For David Vivero, all of this looked like a tragic opportunity. Vivero is ramping up RentJuice, a San Francisco startup he founded that offers tools to landlords and property managers that make it easier to advertise, manage and track rental properties in bulk. The 14-person company is funded by well known venture capitalist Tim Draper of Draper Fisher Jurvetson, who also sits on its board of directors.
The bursting of the property bubble means a bigger market pool for RentJuice, but Vivero likely would have had a solid market to target regardless of the recent economic woes. The property-management business has been stuck in the Dark Ages: Many companies still fax around paper listings and inventory reports, and their office managers in many cases still rely on ancient notebooks or simple spreadsheets.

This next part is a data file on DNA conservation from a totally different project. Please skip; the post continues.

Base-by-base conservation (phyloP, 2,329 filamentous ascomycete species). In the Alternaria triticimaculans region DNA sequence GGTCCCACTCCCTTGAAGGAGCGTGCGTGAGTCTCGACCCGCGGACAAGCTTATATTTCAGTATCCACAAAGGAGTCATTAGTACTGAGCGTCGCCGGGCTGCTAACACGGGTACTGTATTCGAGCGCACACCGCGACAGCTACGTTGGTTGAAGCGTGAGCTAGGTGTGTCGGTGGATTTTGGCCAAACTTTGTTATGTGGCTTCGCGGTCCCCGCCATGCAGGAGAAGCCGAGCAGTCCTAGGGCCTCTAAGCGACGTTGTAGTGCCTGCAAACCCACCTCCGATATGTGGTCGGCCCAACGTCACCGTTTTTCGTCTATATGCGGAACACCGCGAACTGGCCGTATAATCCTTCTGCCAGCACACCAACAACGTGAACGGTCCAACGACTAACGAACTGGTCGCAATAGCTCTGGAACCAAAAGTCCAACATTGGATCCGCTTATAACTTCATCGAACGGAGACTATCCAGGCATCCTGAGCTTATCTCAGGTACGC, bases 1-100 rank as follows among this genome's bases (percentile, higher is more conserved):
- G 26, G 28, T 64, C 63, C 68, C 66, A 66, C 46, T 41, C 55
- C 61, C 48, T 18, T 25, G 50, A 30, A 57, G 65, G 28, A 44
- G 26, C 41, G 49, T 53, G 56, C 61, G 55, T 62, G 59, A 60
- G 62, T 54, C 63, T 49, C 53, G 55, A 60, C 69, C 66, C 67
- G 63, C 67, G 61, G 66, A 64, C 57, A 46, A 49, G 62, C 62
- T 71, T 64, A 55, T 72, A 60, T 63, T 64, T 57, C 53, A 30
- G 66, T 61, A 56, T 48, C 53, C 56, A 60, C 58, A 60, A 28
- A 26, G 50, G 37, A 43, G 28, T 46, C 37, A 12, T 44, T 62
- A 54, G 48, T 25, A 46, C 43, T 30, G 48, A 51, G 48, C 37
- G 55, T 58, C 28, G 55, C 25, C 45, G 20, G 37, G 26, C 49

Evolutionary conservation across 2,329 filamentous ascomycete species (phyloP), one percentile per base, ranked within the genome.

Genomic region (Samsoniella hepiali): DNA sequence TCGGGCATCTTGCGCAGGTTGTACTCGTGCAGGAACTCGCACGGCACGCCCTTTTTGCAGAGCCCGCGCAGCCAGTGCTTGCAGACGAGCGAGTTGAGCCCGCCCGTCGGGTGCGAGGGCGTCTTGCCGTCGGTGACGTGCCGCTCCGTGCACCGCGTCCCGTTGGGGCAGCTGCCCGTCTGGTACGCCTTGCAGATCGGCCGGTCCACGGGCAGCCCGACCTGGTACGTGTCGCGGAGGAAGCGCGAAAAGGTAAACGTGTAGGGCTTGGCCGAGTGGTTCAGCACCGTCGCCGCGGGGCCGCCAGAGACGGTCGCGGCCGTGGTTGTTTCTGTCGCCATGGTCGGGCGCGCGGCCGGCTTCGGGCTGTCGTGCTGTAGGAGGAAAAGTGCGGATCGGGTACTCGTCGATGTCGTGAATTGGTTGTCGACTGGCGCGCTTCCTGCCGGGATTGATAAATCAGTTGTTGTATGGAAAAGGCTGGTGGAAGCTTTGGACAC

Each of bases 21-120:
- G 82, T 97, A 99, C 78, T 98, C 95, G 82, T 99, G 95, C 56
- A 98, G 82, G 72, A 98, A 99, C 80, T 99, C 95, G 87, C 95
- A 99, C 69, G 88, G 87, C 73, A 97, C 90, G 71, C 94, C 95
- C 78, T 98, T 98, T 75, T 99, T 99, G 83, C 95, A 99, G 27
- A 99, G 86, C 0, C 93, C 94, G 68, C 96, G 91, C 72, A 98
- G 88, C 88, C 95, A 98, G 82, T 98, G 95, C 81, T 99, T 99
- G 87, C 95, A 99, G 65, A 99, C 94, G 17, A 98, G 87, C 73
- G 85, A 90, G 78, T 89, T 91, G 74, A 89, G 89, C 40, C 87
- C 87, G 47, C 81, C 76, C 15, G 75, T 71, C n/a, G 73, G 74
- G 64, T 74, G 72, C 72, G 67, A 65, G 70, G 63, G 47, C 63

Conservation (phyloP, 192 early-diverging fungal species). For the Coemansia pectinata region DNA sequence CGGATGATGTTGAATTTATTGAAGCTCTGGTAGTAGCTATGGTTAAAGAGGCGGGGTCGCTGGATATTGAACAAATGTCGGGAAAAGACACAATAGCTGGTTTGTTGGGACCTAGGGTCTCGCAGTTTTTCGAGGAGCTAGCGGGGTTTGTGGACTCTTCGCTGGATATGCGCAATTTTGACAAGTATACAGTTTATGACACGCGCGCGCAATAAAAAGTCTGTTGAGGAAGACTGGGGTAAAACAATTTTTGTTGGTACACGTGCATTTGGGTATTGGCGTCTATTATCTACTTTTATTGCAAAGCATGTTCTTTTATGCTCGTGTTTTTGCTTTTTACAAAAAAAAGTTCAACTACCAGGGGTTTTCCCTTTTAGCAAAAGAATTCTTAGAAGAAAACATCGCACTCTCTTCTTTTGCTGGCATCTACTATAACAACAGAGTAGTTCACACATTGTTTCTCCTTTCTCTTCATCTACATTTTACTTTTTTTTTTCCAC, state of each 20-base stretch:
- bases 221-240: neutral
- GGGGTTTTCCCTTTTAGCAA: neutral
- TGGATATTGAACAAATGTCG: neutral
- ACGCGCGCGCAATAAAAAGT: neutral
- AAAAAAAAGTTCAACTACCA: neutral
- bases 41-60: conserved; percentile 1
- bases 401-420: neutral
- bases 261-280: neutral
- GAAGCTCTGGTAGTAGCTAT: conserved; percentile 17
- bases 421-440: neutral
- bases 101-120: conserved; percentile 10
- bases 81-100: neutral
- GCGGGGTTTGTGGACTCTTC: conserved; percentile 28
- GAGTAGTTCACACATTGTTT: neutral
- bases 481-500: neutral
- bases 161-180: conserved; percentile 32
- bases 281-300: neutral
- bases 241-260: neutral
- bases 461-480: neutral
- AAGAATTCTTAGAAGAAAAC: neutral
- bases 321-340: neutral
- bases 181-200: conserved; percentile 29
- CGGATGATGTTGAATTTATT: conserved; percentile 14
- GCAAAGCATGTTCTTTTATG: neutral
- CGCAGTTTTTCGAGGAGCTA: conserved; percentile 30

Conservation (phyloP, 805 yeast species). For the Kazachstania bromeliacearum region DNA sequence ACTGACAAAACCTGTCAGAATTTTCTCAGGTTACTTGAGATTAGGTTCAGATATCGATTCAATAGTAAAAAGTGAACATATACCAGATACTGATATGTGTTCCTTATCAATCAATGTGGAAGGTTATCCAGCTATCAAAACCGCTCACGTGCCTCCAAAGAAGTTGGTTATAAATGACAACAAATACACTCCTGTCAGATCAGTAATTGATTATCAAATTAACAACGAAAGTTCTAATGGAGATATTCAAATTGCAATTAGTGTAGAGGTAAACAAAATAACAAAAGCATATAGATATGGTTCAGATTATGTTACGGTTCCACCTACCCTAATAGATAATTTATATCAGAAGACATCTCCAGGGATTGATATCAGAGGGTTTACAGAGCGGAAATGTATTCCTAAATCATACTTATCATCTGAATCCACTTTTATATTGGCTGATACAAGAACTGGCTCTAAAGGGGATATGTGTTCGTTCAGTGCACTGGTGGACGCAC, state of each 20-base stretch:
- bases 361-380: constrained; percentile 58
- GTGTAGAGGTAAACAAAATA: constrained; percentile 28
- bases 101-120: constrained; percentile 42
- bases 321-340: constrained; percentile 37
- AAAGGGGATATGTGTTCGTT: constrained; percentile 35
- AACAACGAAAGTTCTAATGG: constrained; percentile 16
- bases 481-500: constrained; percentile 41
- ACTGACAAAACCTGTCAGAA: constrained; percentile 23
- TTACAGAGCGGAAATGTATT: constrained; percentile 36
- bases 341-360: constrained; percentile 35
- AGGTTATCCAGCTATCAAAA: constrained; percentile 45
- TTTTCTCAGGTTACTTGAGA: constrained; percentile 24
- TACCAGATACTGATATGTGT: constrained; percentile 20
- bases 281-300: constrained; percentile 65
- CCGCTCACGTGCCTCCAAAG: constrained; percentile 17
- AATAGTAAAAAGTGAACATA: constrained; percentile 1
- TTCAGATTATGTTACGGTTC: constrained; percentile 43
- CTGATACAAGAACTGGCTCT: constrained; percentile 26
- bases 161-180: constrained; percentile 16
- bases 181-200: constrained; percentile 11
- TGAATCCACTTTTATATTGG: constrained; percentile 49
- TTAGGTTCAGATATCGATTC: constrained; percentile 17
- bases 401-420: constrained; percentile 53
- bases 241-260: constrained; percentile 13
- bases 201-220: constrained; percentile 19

"We make the process of posting to those 30 sites as quick as pushing a button," Vivero told the San Francisco Chronicle.
The company launched in 2008 and released its first product in the spring of 2009. It's currently offered in New York, Chicago, Boston and South Florida, and a Bay Area roll-out is slated for early next year. RentJuice charges roughly $30 to $40 per seat, with volume discounts to use its software-as-a-service platform. That may sound like a lot, but considering that a $1,000 rental unit is worth $35 per day, even small improvements in vacancy rates could quickly allow the product to pay for itself.
With Renter Nation now a reality, giving rental agents an edge could prove to be a savvy business play.